General Motors

General Motors Company was founded on September 16th, 1908 by William C. Durant. Durant was previously the owner of a company which led the horse drawn vehicle industry. When General Motors was founded, the headquarters was initially in Flint, Michigan. General Motors was a holdings company which quickly collected more than twenty different motor companies. Companies such as Oldsmobile, Pontiac, Cadillac, Buick, Opel(a German auto company), Chevrolet, and several others. Eighteen years after the founding of the company, December 20th, 1916, it began to publicly trade stocks.

Over eight decades, General Motors implemented new ideas which revolutionized the idea of the car, propelling it to quickly become the leaders in innovation. General Motors was the first to create a production car fitted with airbags, and in 1971, it became the first to announce that their cars could run on low-lead or unleaded gasoline, in response to the new eco-friendly movement in that time period. In 1974, General Motors car brands were fitted with catalytic converters, which helped to greatly reduce the emissions from the car, which was again done to help with the quickly polluting atmosphere.

However, even with GM’s contribution to the advancement of the auto industry, the company was hungry to expand. Globalization, the act of reaching a worldwide scale, began in 1982 with the opening of an auto complex in Zaragoza, Spain. This auto complex began production of the fuel-efficient Opel Corsa. In addition to the opening of auto complexes in Spain, GM also began to reach for the growing economy countries such as China, which is now the largest auto producer and consumer in the world, as well as India. By 1995, more than 3 million units been sold outside of North America.

The economy took a turn for the worse beginning in 2008, and by 2009 General Motors was not only faced against pressure from competitors, both foreign(Toyota and Nissan) and domestic(Chrysler and Ford), by a crippling economy which destroyed the middle class, and effectively wiped out a large portion of General Motor’s customer base. GM’s stocks dropped below $. 75 per share during this time period. On June 2nd 2009, General Motors filed for Chapter 11 bankruptcy, but was soon given government bailout money, “Under conditions that the company further accelerate a tough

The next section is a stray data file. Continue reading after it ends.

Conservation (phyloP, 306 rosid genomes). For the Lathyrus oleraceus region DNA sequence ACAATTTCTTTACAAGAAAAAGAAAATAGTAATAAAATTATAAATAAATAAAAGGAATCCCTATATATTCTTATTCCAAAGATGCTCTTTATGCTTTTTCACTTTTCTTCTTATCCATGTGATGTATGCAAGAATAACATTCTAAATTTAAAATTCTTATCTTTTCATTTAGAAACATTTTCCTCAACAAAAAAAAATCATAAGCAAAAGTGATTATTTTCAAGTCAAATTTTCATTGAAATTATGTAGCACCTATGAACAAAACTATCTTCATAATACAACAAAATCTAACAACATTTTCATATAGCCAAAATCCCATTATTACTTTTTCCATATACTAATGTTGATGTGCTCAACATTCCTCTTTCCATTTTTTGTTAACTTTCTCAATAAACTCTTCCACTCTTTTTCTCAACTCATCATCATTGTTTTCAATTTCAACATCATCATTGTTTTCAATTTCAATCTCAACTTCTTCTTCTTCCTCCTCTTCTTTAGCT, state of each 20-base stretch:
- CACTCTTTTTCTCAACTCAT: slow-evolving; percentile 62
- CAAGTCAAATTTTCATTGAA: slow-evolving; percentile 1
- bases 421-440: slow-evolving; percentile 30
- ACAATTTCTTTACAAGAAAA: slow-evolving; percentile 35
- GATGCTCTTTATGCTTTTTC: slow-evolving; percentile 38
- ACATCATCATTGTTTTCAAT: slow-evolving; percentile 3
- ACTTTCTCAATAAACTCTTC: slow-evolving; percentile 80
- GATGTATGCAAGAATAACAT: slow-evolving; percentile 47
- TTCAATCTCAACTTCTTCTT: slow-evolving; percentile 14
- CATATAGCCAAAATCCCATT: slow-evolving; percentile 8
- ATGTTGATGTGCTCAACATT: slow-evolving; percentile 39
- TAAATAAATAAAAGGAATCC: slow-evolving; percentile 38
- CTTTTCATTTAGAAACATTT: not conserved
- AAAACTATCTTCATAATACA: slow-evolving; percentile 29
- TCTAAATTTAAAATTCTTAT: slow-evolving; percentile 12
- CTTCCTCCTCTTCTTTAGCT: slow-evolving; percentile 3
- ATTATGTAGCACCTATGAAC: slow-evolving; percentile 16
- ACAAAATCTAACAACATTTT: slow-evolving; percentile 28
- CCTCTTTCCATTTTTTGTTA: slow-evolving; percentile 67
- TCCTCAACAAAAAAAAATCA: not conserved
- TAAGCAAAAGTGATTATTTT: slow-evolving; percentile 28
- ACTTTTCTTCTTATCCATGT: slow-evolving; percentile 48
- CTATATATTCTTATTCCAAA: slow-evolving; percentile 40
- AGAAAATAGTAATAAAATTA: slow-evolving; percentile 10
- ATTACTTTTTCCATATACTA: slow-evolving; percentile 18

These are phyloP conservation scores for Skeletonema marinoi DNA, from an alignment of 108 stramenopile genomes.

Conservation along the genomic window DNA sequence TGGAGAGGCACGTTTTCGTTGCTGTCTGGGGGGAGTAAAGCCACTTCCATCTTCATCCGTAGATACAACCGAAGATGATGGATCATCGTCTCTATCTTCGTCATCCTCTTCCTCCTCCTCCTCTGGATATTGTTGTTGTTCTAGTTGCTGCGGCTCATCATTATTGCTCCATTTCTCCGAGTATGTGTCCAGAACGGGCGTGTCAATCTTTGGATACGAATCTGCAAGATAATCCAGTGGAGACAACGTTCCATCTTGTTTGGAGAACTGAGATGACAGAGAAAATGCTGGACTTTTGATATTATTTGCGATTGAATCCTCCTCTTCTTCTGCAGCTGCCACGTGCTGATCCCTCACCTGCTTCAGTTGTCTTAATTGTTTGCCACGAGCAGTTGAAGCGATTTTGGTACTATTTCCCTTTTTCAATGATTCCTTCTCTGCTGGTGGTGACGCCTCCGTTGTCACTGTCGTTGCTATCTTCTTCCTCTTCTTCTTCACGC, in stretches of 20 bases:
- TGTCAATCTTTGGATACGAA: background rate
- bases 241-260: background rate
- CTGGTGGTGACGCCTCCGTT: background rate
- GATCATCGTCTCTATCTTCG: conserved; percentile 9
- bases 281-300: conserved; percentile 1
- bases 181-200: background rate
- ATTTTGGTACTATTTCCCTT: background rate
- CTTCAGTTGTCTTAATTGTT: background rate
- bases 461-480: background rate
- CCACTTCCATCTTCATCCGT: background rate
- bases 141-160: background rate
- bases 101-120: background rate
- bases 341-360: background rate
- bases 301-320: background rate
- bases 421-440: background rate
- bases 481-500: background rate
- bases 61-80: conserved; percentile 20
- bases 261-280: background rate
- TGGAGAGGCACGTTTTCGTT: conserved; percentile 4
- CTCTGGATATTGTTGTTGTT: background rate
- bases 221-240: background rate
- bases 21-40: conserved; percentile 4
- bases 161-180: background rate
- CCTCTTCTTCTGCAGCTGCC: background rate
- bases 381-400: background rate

restructuring of its US operations that had been underway for several years. ” With the intervention of the government, the US treasury took 60 %( that number has since been reduced to 20%) of the total shares from GM, which essentially meant that US tax payers held 60% of the stocks of GM. Today, General Motors has made a substantial recovery from where it was at the height of the rescission in 2009. This calendar year, General Motor’s one year high in the stock market was $30. 60, and the one year low was $18. 80.

At the moment, the current stock price for General Motors is $28. 63. Their recovery is due in part because of their tough restructuring carried out by their board of directors, which includes Daniel F. Akerson, the Chief Executive Officer(CEO) and chairman of General Motors, Stephen J. Girsky, the Vice Chairman, David Bonderman, the Co-founding partner and managing general partnerat Texas Pacific Group(a globally recognized investment firm), and Thomas M Shoewe, the former vice president and Chief Financial Officer at Walmart.

In addition to members on the board, shareholders, and the executive council also helps to make decisions for the company in order to fulfil the company’s objective to create the most profit. With the decades of success before and after the banking crisis, General Motors was able to create manufacturing factories in numerous locations. There are factories spread all across the globe, in Australia, North America, Asia, Europe, Africa, and South America, where car parts are manufactured to be shipped to the US to be assembled in the dozens of assembly plants spread out across the country.

Though out almost a century of operations, General Motors has constantly been changing in order to meet the needs of the customer. One of the consumer interest has shifted time and time again, from the demand for more power and sleekness in the 60s, more ecofriendly cars in the 70s and 80s, to more affordability and power in the 90s. General Motors has constantly been trying to keep up with the ever changing demands of their customer base, which is usually focused on the middle aged man(30-45) looking for a car with some kick and thrill. The bankruptcy also induced many forced, but needed changes at General Motors as well.